Barrels and Bloops — Boston Red Sox
A 30-part series highlighting each team’s 2017 journey featuring a few of my favorite team attributes.
No one is feeling sorry for the Boston Red Sox this last decade — this isn’t your grandfather’s cursed squad — but more has been expected from this group the past couple of years then they’ve produced.
When Dave Dombrowski took over as president of baseball operations in late 2015, he brought with him his stigma of always playing for the present. His new residence changed none of that as he made big trades and major signings in his first offseason, pushing the Red Sox to one of everyone’s short list to win it all in 2016.
The Red Sox moved even further up the list when Dealin’ Dave made the biggest move of the 2017 offseason trading the №1 prospect in all of baseball for one of the best proven pitchers in the sport — Chris Sale.
With 2016’s best offense in baseball, and a rotation now fronted by Sale, big-money-man David Price, and the reigning Cy Young winner Rick Porcello, there was little excuse why Boston wasn’t poised to win it all.
It didn’t exactly work out that way.
First off, the offense was a far cry from the 2016 club. The loss of David Ortiz to retirement turned out to be much more impactful than imagined. Boston didn’t exactly replace his production, and of course his intangibles were impossible to be replaced as well.
The trade of Travis Shaw was clearly an oversight, crippling the third base position, a common spot to find a middle-of-the-order bat. Even though the thought process of improving the bullpen was on point, the belief in Pedro Sandoval being able to step in for Shaw was far from.
But it wasn’t only the players they lost, but also the players they kept all taking a step in the wrong direction. Dustin Pedroia dropped 20 points in wRC+, Hanley Ramirez dropped 35, Andrew Benintendi dropped 19, Mookie Betts dropped 29, Jackie Bradley Jr. dropped 29, and Xander Bogaerts dropped 19. Perhaps the “protection” from Ortiz and Shaw cost the rest of the lineup, but either way this was nowhere near the same offense as the previous year.
In the rotation, Sale was as good as projected. In essentially a toss-up, he was the runner-up in this year’s Cy Young voting. But after him, the rotation was inconsistent at best.
Price didn’t make his first start until May 29, and then went back on the shelf after a July 22 start. When he returned, he went to the bullpen, which was a good story due to its success, but it wasn’t exactly how they drew it up. Porcello’s fortune was nowhere near 2016’s levels and he fell hard back to earth.
Obviously the worst part of Boston’s 2017 was the rise back to prominence of the New York Yankees. Even though it was great for the rest of baseball — one of the best rivalries in baseball truly felt like it used to — there was no way Boston was expected to be pushed in the AL East by their historic foes this early in their re-tooling stage.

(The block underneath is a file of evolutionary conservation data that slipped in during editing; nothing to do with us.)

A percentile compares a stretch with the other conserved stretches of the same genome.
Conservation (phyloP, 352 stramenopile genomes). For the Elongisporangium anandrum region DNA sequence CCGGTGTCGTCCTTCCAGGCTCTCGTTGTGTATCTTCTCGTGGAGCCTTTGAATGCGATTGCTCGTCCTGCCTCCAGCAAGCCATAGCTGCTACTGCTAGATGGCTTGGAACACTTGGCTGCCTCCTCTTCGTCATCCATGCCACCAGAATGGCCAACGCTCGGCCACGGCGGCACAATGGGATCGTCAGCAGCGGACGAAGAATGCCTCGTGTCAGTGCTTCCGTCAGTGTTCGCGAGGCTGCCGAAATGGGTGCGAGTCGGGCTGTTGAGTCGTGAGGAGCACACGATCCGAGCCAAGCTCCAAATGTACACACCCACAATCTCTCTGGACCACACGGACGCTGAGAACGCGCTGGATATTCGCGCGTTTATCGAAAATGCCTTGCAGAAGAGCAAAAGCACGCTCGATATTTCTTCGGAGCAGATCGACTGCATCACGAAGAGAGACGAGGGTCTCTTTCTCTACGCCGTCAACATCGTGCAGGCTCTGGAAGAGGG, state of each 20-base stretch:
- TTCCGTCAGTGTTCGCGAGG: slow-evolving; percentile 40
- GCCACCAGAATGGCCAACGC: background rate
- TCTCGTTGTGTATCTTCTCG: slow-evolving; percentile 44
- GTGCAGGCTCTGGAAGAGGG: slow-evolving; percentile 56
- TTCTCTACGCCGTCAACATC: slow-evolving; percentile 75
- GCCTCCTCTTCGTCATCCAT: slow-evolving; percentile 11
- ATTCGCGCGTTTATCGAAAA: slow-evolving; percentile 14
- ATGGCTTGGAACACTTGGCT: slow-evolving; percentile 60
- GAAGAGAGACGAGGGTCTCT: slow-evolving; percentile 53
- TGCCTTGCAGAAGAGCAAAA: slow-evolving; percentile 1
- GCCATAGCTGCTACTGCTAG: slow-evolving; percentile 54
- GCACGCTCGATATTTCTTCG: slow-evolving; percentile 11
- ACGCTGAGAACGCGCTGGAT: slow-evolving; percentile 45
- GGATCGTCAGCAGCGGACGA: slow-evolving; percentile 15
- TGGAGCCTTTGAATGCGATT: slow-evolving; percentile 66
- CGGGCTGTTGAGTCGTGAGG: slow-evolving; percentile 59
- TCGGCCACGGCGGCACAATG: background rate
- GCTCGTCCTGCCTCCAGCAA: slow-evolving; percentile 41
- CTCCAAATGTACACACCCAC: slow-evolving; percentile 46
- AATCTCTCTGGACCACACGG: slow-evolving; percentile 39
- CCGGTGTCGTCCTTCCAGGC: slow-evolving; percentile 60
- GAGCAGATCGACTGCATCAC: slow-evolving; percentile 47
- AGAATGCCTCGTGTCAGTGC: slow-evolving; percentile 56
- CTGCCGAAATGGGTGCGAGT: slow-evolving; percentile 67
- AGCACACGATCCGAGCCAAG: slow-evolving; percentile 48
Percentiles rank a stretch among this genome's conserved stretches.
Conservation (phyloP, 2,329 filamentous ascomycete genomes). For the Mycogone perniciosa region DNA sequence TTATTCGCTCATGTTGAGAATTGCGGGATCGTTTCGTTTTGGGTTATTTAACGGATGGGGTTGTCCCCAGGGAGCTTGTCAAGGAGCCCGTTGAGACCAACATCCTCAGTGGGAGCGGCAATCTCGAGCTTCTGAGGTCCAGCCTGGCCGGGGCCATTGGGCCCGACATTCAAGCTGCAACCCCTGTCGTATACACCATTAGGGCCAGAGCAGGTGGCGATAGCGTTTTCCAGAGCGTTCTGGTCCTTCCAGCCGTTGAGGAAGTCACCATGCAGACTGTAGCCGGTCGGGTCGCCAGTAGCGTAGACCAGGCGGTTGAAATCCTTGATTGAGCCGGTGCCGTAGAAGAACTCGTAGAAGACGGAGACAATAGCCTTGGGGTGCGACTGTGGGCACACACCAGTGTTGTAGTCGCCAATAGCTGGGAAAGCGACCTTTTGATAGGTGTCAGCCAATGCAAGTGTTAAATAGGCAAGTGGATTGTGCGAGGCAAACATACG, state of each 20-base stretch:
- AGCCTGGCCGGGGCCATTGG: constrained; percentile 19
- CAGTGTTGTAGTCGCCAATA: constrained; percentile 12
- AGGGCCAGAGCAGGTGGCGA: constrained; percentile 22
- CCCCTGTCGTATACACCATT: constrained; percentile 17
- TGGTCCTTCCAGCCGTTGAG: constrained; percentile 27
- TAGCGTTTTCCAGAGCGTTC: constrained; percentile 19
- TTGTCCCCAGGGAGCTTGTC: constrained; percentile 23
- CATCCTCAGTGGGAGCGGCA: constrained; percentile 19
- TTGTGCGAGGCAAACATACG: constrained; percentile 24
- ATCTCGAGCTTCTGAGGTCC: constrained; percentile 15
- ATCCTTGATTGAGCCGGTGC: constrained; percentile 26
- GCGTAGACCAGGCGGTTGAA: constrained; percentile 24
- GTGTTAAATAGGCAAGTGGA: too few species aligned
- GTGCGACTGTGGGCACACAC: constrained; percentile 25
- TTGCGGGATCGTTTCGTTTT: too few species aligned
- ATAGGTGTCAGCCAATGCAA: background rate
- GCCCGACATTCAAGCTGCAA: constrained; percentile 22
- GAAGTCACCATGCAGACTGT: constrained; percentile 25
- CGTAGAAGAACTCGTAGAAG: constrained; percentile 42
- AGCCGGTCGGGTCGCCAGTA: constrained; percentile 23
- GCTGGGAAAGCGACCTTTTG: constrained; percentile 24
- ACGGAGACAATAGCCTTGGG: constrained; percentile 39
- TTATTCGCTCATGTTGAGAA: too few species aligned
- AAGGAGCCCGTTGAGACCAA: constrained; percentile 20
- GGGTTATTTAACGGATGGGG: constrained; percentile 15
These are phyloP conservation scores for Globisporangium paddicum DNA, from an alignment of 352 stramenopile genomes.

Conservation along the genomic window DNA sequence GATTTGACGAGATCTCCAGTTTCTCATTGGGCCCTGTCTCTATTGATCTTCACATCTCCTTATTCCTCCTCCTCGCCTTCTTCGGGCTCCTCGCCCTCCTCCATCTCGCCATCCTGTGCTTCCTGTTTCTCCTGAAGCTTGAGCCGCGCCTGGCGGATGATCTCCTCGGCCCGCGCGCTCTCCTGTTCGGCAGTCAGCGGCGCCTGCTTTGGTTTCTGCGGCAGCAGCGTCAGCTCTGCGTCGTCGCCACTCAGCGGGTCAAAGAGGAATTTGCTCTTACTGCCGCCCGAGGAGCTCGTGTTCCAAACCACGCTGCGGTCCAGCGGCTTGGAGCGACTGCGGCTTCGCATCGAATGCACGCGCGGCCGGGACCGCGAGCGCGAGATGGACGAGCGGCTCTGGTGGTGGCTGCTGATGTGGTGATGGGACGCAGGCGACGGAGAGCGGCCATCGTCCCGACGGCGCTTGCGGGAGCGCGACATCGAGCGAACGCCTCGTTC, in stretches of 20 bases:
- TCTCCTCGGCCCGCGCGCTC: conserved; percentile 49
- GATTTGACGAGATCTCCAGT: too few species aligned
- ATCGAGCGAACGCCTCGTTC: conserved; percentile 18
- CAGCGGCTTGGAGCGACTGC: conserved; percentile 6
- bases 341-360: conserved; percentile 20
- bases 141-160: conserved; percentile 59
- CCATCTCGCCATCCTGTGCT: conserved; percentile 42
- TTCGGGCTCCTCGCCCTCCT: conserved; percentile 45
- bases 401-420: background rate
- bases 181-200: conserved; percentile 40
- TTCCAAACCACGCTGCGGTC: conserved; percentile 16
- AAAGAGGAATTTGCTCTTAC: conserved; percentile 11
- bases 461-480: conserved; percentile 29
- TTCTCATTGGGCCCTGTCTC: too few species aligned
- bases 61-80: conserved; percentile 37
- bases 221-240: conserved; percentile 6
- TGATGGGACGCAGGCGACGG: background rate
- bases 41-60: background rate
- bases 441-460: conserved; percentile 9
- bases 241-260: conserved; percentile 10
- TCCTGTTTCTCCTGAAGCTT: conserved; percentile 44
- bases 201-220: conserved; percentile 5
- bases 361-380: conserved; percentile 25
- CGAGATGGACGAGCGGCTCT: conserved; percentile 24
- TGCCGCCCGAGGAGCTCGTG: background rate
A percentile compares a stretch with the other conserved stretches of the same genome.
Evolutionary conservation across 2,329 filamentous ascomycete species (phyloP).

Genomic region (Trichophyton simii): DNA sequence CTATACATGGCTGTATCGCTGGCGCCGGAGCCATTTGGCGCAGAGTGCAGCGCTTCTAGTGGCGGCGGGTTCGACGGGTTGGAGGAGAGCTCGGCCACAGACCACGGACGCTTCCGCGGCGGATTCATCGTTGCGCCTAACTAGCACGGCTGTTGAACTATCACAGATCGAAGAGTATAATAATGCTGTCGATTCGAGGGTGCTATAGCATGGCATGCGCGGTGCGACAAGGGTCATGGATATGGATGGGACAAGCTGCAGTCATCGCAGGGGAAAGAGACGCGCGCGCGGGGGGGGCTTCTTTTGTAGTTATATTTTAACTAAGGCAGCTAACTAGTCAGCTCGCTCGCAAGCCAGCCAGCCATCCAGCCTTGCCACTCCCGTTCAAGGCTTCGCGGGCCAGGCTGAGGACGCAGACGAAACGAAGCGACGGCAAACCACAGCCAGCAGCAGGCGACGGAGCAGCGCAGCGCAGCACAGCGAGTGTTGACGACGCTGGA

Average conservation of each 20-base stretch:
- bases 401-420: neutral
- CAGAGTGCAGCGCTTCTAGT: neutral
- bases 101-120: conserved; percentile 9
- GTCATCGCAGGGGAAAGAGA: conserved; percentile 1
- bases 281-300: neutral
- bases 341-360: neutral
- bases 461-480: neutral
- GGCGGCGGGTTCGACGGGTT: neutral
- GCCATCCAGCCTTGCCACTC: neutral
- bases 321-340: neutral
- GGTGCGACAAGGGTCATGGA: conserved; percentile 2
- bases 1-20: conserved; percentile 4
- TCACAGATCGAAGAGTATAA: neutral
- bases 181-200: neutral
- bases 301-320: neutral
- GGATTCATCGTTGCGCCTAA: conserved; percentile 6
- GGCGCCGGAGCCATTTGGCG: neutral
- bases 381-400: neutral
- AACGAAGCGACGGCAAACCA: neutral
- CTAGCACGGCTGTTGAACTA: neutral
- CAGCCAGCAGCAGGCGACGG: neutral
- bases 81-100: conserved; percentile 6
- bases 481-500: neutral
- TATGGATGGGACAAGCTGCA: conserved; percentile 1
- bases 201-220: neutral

Despite all of these things going wrong, Boston won the division for the second straight year. But just like in 2016, they couldn’t get past the first round, and for the most part, it was essentially a beat down as they exited the playoffs early again.
Did The Roster Meet Expectations?
Already got into this a bit above, but the offense clearly fell off from nearly every regular. However, this team was very solidly defensively and collectively came fairly close to most of their projections on the position side, even in most places, they fell short. In addition, despite a surplus of base running outs, I pointed out in a recent piece on “risk vs reward in base running” the Red Sox are on the right side of the ratio. Even with great peripherals all around, there was no breakout offensive performance on the roster.
On the pitching side there were better surprises. As much of a surprise you can get out of Sale dominating happened as his 7.7 fWAR led all of baseball outside Aaron Judge. Craig Kimbrel was superb putting up over 3 fWAR as a closer. Drew Pomeranz was also a nice treat, putting a little shine on a Dombrowski trade from the previous year.
Injuries were the major culprit for the downside to pitching as Price wasn’t the only Boston arm who lost the majority of their season. Steven Wright made all of five starts on the season, Carson Smith made only eight appearances, and Tyler Thornburg — the bring-back for Shaw — did not pitch in 2017.
For a team who won 93 games, it’s hard to say its roster disappointed, but there’s no way around it. The Red Sox left a lot out on the table.
Barrels by Red Sox hitters — 213 (15th in AL, 26th in MLB); Barrel/PA — 3.36% (15th in AL, 26th in MLB)
Top barrel hitters:
· Mitch Moreland — 45 (7.81% (per PA))
· Hanley Ramirez — 36 (6.51%)
· Jackie Bradley Jr. — 27 (4.99%)
Barrels allowed by all Red Sox pitchers — 271 (10th in AL, 25th in MLB)
Barrel FIP by all Indians pitchers — 3.97 (fourth in AL, seventh in MLB)
Barrel FIP by Indians bullpen — 3.84 (fifth in AL, sixth in MLB)
Top Barrel FIP (starters)
· Chris Sale — 2.41
· Drew Pomeranz — 4.25
· Eduardo Rodriguez — 4.29
Top Barrel FIP (relievers)
· Craig Kimbrel — 2.13
· Matt Barnes — 3.21
· Addison Reed — 3.73
The Red Sox were truly carried by their defense; taking a look above in the barrel numbers unveils that point. Sure, Red Sox pitchers were pretty good at their K/BB numbers, but they let the ball get hit hard quite a bit. But there was a reason it didn’t do as much damage as it could. The trio of Benintendi, Bradley, and Betts was arguably the best in baseball at patrolling the outfield.